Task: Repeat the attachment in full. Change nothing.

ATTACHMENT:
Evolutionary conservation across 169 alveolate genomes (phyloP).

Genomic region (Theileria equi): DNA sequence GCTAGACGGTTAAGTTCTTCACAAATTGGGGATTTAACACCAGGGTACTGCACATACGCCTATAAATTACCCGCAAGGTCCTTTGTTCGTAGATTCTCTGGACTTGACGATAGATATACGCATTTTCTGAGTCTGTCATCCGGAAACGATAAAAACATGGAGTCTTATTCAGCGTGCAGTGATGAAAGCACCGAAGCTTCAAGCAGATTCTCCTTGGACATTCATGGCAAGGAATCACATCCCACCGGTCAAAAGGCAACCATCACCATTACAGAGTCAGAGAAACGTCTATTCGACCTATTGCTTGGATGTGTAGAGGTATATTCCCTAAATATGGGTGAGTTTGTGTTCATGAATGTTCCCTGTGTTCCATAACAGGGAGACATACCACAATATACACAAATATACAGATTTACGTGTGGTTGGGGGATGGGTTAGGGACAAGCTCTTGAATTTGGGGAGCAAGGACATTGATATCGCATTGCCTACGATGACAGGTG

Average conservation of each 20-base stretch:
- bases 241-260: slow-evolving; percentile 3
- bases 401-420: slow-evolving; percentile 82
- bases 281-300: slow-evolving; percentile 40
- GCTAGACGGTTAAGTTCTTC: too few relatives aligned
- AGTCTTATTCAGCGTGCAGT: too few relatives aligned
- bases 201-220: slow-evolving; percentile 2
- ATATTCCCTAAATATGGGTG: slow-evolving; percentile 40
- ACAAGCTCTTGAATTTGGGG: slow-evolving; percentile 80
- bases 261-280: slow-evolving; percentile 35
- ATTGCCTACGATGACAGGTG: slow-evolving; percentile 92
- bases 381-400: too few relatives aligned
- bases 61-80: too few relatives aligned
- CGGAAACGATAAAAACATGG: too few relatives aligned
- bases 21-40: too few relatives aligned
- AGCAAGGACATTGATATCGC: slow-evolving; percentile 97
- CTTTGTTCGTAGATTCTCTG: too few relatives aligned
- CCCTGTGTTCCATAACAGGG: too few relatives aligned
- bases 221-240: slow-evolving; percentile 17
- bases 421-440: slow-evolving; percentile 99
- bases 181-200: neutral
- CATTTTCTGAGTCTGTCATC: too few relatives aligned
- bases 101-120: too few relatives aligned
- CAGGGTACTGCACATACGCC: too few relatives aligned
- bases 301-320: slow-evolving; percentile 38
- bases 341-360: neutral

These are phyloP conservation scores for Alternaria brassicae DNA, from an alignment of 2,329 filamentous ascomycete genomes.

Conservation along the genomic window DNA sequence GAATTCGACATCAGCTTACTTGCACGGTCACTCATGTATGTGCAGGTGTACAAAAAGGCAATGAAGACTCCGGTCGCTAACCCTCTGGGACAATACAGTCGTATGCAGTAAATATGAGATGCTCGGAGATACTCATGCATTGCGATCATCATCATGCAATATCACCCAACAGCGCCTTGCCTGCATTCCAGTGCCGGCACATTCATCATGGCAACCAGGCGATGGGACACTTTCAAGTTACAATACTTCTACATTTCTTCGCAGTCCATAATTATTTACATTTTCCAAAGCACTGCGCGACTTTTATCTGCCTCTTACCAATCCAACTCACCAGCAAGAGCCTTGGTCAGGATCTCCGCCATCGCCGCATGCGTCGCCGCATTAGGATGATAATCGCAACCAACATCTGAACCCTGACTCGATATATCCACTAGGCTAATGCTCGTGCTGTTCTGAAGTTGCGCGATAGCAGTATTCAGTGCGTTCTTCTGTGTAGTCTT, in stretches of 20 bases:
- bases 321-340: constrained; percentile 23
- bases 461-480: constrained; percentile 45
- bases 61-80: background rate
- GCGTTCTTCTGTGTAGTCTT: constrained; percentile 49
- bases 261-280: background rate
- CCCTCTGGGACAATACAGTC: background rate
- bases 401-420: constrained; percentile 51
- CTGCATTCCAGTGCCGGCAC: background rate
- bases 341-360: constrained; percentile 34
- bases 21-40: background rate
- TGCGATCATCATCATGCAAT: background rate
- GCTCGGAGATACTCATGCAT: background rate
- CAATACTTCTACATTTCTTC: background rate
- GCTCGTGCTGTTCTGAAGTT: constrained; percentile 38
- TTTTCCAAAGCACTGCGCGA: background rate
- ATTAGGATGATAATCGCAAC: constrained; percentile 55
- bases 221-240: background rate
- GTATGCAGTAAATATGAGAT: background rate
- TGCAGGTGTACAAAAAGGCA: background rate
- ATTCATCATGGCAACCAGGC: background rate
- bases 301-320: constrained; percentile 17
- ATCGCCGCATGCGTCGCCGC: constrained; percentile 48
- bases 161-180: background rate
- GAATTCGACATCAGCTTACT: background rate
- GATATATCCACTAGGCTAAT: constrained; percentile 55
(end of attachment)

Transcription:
Evolutionary conservation across 169 alveolate genomes (phyloP).

Genomic region (Theileria equi): DNA sequence GCTAGACGGTTAAGTTCTTCACAAATTGGGGATTTAACACCAGGGTACTGCACATACGCCTATAAATTACCCGCAAGGTCCTTTGTTCGTAGATTCTCTGGACTTGACGATAGATATACGCATTTTCTGAGTCTGTCATCCGGAAACGATAAAAACATGGAGTCTTATTCAGCGTGCAGTGATGAAAGCACCGAAGCTTCAAGCAGATTCTCCTTGGACATTCATGGCAAGGAATCACATCCCACCGGTCAAAAGGCAACCATCACCATTACAGAGTCAGAGAAACGTCTATTCGACCTATTGCTTGGATGTGTAGAGGTATATTCCCTAAATATGGGTGAGTTTGTGTTCATGAATGTTCCCTGTGTTCCATAACAGGGAGACATACCACAATATACACAAATATACAGATTTACGTGTGGTTGGGGGATGGGTTAGGGACAAGCTCTTGAATTTGGGGAGCAAGGACATTGATATCGCATTGCCTACGATGACAGGTG

Average conservation of each 20-base stretch:
- bases 241-260: slow-evolving; percentile 3
- bases 401-420: slow-evolving; percentile 82
- bases 281-300: slow-evolving; percentile 40
- GCTAGACGGTTAAGTTCTTC: too few relatives aligned
- AGTCTTATTCAGCGTGCAGT: too few relatives aligned
- bases 201-220: slow-evolving; percentile 2
- ATATTCCCTAAATATGGGTG: slow-evolving; percentile 40
- ACAAGCTCTTGAATTTGGGG: slow-evolving; percentile 80
- bases 261-280: slow-evolving; percentile 35
- ATTGCCTACGATGACAGGTG: slow-evolving; percentile 92
- bases 381-400: too few relatives aligned
- bases 61-80: too few relatives aligned
- CGGAAACGATAAAAACATGG: too few relatives aligned
- bases 21-40: too few relatives aligned
- AGCAAGGACATTGATATCGC: slow-evolving; percentile 97
- CTTTGTTCGTAGATTCTCTG: too few relatives aligned
- CCCTGTGTTCCATAACAGGG: too few relatives aligned
- bases 221-240: slow-evolving; percentile 17
- bases 421-440: slow-evolving; percentile 99
- bases 181-200: neutral
- CATTTTCTGAGTCTGTCATC: too few relatives aligned
- bases 101-120: too few relatives aligned
- CAGGGTACTGCACATACGCC: too few relatives aligned
- bases 301-320: slow-evolving; percentile 38
- bases 341-360: neutral

These are phyloP conservation scores for Alternaria brassicae DNA, from an alignment of 2,329 filamentous ascomycete genomes.

Conservation along the genomic window DNA sequence GAATTCGACATCAGCTTACTTGCACGGTCACTCATGTATGTGCAGGTGTACAAAAAGGCAATGAAGACTCCGGTCGCTAACCCTCTGGGACAATACAGTCGTATGCAGTAAATATGAGATGCTCGGAGATACTCATGCATTGCGATCATCATCATGCAATATCACCCAACAGCGCCTTGCCTGCATTCCAGTGCCGGCACATTCATCATGGCAACCAGGCGATGGGACACTTTCAAGTTACAATACTTCTACATTTCTTCGCAGTCCATAATTATTTACATTTTCCAAAGCACTGCGCGACTTTTATCTGCCTCTTACCAATCCAACTCACCAGCAAGAGCCTTGGTCAGGATCTCCGCCATCGCCGCATGCGTCGCCGCATTAGGATGATAATCGCAACCAACATCTGAACCCTGACTCGATATATCCACTAGGCTAATGCTCGTGCTGTTCTGAAGTTGCGCGATAGCAGTATTCAGTGCGTTCTTCTGTGTAGTCTT, in stretches of 20 bases:
- bases 321-340: constrained; percentile 23
- bases 461-480: constrained; percentile 45
- bases 61-80: background rate
- GCGTTCTTCTGTGTAGTCTT: constrained; percentile 49
- bases 261-280: background rate
- CCCTCTGGGACAATACAGTC: background rate
- bases 401-420: constrained; percentile 51
- CTGCATTCCAGTGCCGGCAC: background rate
- bases 341-360: constrained; percentile 34
- bases 21-40: background rate
- TGCGATCATCATCATGCAAT: background rate
- GCTCGGAGATACTCATGCAT: background rate
- CAATACTTCTACATTTCTTC: background rate
- GCTCGTGCTGTTCTGAAGTT: constrained; percentile 38
- TTTTCCAAAGCACTGCGCGA: background rate
- ATTAGGATGATAATCGCAAC: constrained; percentile 55
- bases 221-240: background rate
- GTATGCAGTAAATATGAGAT: background rate
- TGCAGGTGTACAAAAAGGCA: background rate
- ATTCATCATGGCAACCAGGC: background rate
- bases 301-320: constrained; percentile 17
- ATCGCCGCATGCGTCGCCGC: constrained; percentile 48
- bases 161-180: background rate
- GAATTCGACATCAGCTTACT: background rate
- GATATATCCACTAGGCTAAT: constrained; percentile 55